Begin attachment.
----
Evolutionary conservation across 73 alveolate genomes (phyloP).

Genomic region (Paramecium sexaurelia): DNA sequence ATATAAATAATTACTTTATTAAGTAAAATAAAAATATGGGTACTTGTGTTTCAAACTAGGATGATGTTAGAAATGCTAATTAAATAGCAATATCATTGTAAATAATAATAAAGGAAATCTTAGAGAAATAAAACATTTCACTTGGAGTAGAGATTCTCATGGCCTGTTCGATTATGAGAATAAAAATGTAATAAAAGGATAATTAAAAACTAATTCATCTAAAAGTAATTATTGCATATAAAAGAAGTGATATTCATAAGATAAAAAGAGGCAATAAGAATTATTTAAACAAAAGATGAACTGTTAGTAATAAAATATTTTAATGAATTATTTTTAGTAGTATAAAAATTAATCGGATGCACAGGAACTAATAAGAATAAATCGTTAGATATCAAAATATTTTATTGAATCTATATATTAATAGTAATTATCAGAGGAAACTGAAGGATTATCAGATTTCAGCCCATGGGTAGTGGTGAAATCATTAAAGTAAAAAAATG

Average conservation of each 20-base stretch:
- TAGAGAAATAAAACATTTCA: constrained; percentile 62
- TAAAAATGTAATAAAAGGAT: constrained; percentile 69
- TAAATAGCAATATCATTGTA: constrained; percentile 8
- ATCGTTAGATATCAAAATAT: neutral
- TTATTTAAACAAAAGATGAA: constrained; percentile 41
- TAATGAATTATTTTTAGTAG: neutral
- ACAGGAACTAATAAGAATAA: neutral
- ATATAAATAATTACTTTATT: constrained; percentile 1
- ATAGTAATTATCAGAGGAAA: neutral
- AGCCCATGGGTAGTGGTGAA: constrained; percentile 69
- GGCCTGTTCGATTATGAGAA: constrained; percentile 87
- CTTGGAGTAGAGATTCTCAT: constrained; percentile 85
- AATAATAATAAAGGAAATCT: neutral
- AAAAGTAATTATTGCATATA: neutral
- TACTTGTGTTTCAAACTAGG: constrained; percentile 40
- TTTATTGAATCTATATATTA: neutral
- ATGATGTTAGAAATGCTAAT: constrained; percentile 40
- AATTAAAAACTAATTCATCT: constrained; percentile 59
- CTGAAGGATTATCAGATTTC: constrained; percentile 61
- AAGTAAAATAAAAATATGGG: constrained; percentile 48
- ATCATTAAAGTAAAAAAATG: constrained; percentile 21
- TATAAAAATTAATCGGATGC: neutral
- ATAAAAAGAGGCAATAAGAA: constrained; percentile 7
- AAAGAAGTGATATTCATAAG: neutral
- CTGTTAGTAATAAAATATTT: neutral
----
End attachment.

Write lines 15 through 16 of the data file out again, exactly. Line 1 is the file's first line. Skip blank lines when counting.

- CTTGGAGTAGAGATTCTCAT: constrained; percentile 85
- AATAATAATAAAGGAAATCT: neutral